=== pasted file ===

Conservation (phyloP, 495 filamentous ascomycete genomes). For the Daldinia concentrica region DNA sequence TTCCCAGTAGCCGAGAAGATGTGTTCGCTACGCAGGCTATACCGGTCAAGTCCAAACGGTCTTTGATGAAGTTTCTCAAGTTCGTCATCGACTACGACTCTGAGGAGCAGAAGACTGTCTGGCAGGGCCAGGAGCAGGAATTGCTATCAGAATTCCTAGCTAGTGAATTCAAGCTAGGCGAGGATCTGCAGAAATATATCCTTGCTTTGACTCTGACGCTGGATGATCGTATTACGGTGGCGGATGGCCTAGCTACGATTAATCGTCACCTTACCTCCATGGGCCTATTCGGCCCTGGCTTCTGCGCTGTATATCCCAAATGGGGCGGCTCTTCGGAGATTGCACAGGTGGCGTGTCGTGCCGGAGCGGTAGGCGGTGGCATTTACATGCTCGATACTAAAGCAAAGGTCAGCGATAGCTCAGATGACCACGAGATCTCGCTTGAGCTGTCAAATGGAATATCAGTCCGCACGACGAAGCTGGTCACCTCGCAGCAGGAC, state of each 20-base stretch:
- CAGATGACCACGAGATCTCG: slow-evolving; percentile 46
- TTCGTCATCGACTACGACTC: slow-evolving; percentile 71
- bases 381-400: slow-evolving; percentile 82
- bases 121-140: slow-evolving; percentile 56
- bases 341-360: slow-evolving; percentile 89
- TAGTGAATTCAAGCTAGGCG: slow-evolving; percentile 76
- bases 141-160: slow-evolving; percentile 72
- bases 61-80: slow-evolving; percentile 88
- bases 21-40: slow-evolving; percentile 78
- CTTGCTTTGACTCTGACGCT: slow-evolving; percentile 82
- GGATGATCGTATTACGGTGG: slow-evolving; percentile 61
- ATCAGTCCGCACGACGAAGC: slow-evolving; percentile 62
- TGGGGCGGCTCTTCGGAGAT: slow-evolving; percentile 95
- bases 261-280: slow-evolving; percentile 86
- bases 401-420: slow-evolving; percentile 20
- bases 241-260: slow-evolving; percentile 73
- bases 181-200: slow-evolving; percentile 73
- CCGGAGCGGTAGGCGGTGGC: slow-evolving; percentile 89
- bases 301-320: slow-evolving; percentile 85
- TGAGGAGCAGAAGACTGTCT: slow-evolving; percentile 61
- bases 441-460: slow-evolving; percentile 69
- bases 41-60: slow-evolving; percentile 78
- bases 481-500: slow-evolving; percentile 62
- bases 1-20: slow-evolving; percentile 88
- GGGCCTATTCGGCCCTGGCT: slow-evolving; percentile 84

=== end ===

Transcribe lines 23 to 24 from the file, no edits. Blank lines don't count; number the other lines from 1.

- bases 41-60: slow-evolving; percentile 78
- bases 481-500: slow-evolving; percentile 62